By Nick Robinson. Full Text.
The fear of riots has long loomed large in the public imagination. This fear is at least partly justified. Riots can present unique challenges, both in the harm they can cause and in the government’s ability to control them. However, from the American colonies to the Civil Rights era, there is also a history of members of largely nonviolent social movements being tarred as “rioters.”
This use of the label of “rioting” to undermine dissent is not just a political problem but also a legal one, and it has once again reemerged. Although the Black Lives Matter protests of 2020 were overwhelmingly nonviolent, in the year that followed, state lawmakers pointed to violence that did occur to introduce legislation in over half of U.S. states that would strengthen or expand rioting offenses. This wave of new anti-rioting legislation has been criticized as an attempt, not to address violence, but rather to target and intimidate peaceful protesters.
Despite the prominence of rioting in U.S. history, the criminal offenses of rioting and incitement to riot have been strikingly understudied. To help fill this gap and better situate this recent surge of legislation, this Article provides the first systematic analysis and critique of these crimes in the United States. It traces how these offenses are rooted in an English common law heritage where the crime of rioting was a blunt tool that the government frequently used to suppress political and religious dissent. It then shows that although today’s U.S. anti-rioting legal measures vary considerably by jurisdiction, in an age of mass protest movements, they can often undermine the freedom of peaceful assembly.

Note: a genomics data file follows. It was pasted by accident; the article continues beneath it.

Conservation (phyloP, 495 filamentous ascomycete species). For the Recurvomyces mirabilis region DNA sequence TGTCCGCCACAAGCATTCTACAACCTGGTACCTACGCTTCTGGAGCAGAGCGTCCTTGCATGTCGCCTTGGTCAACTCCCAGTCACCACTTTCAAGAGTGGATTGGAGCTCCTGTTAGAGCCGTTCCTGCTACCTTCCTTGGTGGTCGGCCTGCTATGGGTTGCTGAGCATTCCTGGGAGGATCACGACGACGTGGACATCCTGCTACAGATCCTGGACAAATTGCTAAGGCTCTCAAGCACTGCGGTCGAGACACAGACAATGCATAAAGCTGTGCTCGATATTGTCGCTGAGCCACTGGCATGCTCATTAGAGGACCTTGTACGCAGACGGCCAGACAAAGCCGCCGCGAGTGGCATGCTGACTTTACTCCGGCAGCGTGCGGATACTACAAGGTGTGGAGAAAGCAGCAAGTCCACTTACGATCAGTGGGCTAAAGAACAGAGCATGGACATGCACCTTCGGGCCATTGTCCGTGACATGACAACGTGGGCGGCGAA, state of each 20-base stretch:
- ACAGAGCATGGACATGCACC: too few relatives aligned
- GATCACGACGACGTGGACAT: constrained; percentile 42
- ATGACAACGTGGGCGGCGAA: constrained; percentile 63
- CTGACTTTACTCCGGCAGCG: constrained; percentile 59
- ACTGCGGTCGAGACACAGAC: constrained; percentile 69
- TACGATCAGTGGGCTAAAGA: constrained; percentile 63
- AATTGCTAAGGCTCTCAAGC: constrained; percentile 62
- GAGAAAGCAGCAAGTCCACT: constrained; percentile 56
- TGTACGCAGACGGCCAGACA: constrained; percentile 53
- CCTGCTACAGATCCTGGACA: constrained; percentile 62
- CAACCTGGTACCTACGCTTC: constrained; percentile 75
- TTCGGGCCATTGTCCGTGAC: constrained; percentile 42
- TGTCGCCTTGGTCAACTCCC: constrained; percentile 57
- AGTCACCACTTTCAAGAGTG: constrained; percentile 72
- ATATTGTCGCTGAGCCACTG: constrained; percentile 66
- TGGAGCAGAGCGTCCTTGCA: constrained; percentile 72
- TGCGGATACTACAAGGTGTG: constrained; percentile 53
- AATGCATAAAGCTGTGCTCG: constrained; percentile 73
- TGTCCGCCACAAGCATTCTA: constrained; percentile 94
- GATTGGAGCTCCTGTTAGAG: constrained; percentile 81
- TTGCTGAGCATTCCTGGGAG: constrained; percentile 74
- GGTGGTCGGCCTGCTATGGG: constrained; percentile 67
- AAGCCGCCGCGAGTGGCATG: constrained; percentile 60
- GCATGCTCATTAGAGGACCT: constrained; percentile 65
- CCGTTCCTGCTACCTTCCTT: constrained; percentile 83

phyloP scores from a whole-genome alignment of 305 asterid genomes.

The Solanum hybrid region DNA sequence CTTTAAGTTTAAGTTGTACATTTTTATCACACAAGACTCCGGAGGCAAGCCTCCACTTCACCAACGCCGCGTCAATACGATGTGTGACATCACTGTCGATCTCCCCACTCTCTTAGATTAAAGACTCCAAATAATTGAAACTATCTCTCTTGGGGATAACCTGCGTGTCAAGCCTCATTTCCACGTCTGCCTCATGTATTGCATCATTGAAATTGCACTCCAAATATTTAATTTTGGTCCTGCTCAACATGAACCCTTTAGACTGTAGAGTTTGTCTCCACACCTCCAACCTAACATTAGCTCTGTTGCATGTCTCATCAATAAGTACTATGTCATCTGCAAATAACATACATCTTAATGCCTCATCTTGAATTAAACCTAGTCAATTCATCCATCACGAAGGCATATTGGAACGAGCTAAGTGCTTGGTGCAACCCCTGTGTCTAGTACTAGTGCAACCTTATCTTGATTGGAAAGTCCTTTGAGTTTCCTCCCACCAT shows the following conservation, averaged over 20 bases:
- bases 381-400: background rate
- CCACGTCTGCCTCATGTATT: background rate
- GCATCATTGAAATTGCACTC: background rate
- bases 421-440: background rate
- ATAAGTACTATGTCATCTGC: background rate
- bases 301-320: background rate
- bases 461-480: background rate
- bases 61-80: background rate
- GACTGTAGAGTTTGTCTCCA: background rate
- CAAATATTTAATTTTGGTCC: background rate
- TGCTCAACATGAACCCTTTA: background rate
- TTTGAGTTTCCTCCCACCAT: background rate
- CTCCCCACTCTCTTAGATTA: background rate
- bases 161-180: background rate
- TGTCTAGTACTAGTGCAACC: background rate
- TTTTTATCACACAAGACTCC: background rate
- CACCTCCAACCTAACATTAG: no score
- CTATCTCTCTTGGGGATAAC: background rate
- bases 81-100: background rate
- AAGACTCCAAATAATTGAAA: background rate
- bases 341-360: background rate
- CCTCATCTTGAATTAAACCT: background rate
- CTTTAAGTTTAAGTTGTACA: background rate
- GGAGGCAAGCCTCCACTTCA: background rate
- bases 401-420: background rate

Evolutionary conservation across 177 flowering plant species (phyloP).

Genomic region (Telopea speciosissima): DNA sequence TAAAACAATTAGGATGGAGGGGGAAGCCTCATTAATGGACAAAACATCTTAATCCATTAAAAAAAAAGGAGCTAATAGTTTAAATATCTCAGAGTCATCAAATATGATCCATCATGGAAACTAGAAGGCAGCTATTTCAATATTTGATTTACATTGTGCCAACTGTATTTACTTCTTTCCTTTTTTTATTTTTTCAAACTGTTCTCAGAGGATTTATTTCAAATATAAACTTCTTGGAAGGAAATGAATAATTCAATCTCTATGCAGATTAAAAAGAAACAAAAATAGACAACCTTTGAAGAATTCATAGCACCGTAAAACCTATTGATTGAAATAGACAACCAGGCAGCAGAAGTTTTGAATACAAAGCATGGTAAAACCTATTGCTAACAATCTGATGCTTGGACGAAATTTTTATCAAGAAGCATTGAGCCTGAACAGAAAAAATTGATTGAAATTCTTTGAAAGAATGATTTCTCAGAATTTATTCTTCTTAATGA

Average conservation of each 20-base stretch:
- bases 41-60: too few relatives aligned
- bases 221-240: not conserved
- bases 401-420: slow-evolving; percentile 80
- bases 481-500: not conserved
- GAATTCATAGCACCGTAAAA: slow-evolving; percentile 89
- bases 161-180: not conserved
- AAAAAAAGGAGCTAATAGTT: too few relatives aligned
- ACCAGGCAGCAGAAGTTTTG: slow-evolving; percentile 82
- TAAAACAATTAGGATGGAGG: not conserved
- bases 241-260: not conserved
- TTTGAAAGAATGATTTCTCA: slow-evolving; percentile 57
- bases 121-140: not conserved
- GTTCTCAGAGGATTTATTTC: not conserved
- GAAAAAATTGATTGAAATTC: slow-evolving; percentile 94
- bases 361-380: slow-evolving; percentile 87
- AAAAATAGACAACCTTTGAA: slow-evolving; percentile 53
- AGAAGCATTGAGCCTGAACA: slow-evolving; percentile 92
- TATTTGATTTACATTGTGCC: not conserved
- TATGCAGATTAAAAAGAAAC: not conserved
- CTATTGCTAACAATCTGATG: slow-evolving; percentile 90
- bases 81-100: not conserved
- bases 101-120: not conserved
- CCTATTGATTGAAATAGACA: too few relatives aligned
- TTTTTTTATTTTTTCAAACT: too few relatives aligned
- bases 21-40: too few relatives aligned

The core offense of rioting—violence or property destruction by individuals as part of a group—is already unlawful under other parts of the criminal law. However, many rioting offenses expand criminal liability to those who engage in no violence themselves but are simply part of a crowd that is “rioting” or create liability for conduct that only threatens property destruction or violence. Meanwhile, incitement to riot provisions can frequently capture merely provocative speech. These crimes against rioting provide law enforcement wide discretion—a discretion which has a history of politicized and racialized abuse.
Government has a clear interest in stopping riots. However, this Article argues that, given a range of other tools available to achieve this goal and the history of these crimes being used against nonviolent protesters, jurisdictions are better off eliminating the offenses of rioting and incitement to riot altogether. Where that is politically infeasible, this Article lays out a framework to better target these crimes to minimize the risk of their misuse.